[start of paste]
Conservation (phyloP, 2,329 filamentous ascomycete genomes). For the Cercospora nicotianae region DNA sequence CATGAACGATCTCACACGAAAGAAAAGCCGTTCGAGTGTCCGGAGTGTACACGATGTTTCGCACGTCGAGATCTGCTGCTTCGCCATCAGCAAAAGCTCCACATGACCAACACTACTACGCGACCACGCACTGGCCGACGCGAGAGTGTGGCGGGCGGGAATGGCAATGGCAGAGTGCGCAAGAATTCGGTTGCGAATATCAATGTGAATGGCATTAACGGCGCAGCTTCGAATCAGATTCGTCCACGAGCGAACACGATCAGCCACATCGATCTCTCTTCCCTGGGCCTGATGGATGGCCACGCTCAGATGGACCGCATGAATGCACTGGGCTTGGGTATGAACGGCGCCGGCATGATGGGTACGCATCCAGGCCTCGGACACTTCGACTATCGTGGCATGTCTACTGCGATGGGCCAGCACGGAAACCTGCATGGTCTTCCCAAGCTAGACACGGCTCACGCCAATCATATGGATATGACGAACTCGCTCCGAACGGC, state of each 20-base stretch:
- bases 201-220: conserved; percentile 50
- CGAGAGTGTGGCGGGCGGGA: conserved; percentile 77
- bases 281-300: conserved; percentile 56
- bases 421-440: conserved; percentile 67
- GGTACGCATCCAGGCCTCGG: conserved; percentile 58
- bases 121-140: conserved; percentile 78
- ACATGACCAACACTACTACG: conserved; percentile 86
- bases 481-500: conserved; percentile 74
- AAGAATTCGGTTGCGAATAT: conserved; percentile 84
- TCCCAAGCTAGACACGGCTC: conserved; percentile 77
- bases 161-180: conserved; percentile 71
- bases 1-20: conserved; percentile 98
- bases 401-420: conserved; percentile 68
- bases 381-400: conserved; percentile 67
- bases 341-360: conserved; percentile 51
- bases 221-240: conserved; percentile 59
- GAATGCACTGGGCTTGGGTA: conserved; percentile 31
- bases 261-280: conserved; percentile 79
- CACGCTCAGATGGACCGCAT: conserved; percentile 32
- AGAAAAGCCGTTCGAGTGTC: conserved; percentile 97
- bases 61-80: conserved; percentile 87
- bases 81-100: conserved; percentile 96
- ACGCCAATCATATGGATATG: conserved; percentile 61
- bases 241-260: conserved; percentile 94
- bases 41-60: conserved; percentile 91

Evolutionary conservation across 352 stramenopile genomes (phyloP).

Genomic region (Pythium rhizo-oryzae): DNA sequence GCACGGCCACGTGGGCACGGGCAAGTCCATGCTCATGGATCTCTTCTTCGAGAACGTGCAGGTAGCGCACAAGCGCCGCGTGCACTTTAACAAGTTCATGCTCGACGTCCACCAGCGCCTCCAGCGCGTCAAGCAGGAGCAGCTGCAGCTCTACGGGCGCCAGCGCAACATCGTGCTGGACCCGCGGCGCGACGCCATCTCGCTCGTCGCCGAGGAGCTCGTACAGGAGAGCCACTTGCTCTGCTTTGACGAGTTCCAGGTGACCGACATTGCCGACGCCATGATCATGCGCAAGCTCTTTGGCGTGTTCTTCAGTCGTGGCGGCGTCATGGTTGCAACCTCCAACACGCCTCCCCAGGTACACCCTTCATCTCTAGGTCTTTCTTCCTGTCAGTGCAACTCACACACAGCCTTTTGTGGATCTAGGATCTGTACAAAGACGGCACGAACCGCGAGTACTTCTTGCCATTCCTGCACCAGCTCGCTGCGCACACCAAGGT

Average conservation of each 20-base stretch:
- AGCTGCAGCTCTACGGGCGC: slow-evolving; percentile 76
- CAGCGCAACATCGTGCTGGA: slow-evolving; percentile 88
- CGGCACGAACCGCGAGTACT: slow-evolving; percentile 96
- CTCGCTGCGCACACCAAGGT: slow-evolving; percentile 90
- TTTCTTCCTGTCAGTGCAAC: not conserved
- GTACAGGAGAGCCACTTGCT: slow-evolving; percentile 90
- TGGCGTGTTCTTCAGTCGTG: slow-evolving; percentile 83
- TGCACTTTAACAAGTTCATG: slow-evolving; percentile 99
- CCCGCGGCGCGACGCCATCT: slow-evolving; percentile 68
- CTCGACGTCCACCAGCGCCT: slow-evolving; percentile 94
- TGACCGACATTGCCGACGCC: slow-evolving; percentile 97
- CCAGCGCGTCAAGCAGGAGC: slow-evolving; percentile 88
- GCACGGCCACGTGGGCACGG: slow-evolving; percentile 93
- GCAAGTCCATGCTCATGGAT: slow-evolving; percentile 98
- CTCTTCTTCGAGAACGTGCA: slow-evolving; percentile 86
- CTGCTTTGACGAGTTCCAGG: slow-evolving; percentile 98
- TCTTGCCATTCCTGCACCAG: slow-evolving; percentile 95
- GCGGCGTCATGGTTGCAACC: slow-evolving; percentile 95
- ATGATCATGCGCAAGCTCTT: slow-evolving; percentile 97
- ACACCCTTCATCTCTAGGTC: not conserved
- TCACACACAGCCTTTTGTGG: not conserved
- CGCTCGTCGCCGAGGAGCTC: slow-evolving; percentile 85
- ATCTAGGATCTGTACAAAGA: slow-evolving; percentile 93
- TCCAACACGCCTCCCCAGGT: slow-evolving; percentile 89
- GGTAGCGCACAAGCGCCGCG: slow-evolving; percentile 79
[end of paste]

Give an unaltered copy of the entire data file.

Conservation (phyloP, 2,329 filamentous ascomycete genomes). For the Cercospora nicotianae region DNA sequence CATGAACGATCTCACACGAAAGAAAAGCCGTTCGAGTGTCCGGAGTGTACACGATGTTTCGCACGTCGAGATCTGCTGCTTCGCCATCAGCAAAAGCTCCACATGACCAACACTACTACGCGACCACGCACTGGCCGACGCGAGAGTGTGGCGGGCGGGAATGGCAATGGCAGAGTGCGCAAGAATTCGGTTGCGAATATCAATGTGAATGGCATTAACGGCGCAGCTTCGAATCAGATTCGTCCACGAGCGAACACGATCAGCCACATCGATCTCTCTTCCCTGGGCCTGATGGATGGCCACGCTCAGATGGACCGCATGAATGCACTGGGCTTGGGTATGAACGGCGCCGGCATGATGGGTACGCATCCAGGCCTCGGACACTTCGACTATCGTGGCATGTCTACTGCGATGGGCCAGCACGGAAACCTGCATGGTCTTCCCAAGCTAGACACGGCTCACGCCAATCATATGGATATGACGAACTCGCTCCGAACGGC, state of each 20-base stretch:
- bases 201-220: conserved; percentile 50
- CGAGAGTGTGGCGGGCGGGA: conserved; percentile 77
- bases 281-300: conserved; percentile 56
- bases 421-440: conserved; percentile 67
- GGTACGCATCCAGGCCTCGG: conserved; percentile 58
- bases 121-140: conserved; percentile 78
- ACATGACCAACACTACTACG: conserved; percentile 86
- bases 481-500: conserved; percentile 74
- AAGAATTCGGTTGCGAATAT: conserved; percentile 84
- TCCCAAGCTAGACACGGCTC: conserved; percentile 77
- bases 161-180: conserved; percentile 71
- bases 1-20: conserved; percentile 98
- bases 401-420: conserved; percentile 68
- bases 381-400: conserved; percentile 67
- bases 341-360: conserved; percentile 51
- bases 221-240: conserved; percentile 59
- GAATGCACTGGGCTTGGGTA: conserved; percentile 31
- bases 261-280: conserved; percentile 79
- CACGCTCAGATGGACCGCAT: conserved; percentile 32
- AGAAAAGCCGTTCGAGTGTC: conserved; percentile 97
- bases 61-80: conserved; percentile 87
- bases 81-100: conserved; percentile 96
- ACGCCAATCATATGGATATG: conserved; percentile 61
- bases 241-260: conserved; percentile 94
- bases 41-60: conserved; percentile 91

Evolutionary conservation across 352 stramenopile genomes (phyloP).

Genomic region (Pythium rhizo-oryzae): DNA sequence GCACGGCCACGTGGGCACGGGCAAGTCCATGCTCATGGATCTCTTCTTCGAGAACGTGCAGGTAGCGCACAAGCGCCGCGTGCACTTTAACAAGTTCATGCTCGACGTCCACCAGCGCCTCCAGCGCGTCAAGCAGGAGCAGCTGCAGCTCTACGGGCGCCAGCGCAACATCGTGCTGGACCCGCGGCGCGACGCCATCTCGCTCGTCGCCGAGGAGCTCGTACAGGAGAGCCACTTGCTCTGCTTTGACGAGTTCCAGGTGACCGACATTGCCGACGCCATGATCATGCGCAAGCTCTTTGGCGTGTTCTTCAGTCGTGGCGGCGTCATGGTTGCAACCTCCAACACGCCTCCCCAGGTACACCCTTCATCTCTAGGTCTTTCTTCCTGTCAGTGCAACTCACACACAGCCTTTTGTGGATCTAGGATCTGTACAAAGACGGCACGAACCGCGAGTACTTCTTGCCATTCCTGCACCAGCTCGCTGCGCACACCAAGGT

Average conservation of each 20-base stretch:
- AGCTGCAGCTCTACGGGCGC: slow-evolving; percentile 76
- CAGCGCAACATCGTGCTGGA: slow-evolving; percentile 88
- CGGCACGAACCGCGAGTACT: slow-evolving; percentile 96
- CTCGCTGCGCACACCAAGGT: slow-evolving; percentile 90
- TTTCTTCCTGTCAGTGCAAC: not conserved
- GTACAGGAGAGCCACTTGCT: slow-evolving; percentile 90
- TGGCGTGTTCTTCAGTCGTG: slow-evolving; percentile 83
- TGCACTTTAACAAGTTCATG: slow-evolving; percentile 99
- CCCGCGGCGCGACGCCATCT: slow-evolving; percentile 68
- CTCGACGTCCACCAGCGCCT: slow-evolving; percentile 94
- TGACCGACATTGCCGACGCC: slow-evolving; percentile 97
- CCAGCGCGTCAAGCAGGAGC: slow-evolving; percentile 88
- GCACGGCCACGTGGGCACGG: slow-evolving; percentile 93
- GCAAGTCCATGCTCATGGAT: slow-evolving; percentile 98
- CTCTTCTTCGAGAACGTGCA: slow-evolving; percentile 86
- CTGCTTTGACGAGTTCCAGG: slow-evolving; percentile 98
- TCTTGCCATTCCTGCACCAG: slow-evolving; percentile 95
- GCGGCGTCATGGTTGCAACC: slow-evolving; percentile 95
- ATGATCATGCGCAAGCTCTT: slow-evolving; percentile 97
- ACACCCTTCATCTCTAGGTC: not conserved
- TCACACACAGCCTTTTGTGG: not conserved
- CGCTCGTCGCCGAGGAGCTC: slow-evolving; percentile 85
- ATCTAGGATCTGTACAAAGA: slow-evolving; percentile 93
- TCCAACACGCCTCCCCAGGT: slow-evolving; percentile 89
- GGTAGCGCACAAGCGCCGCG: slow-evolving; percentile 79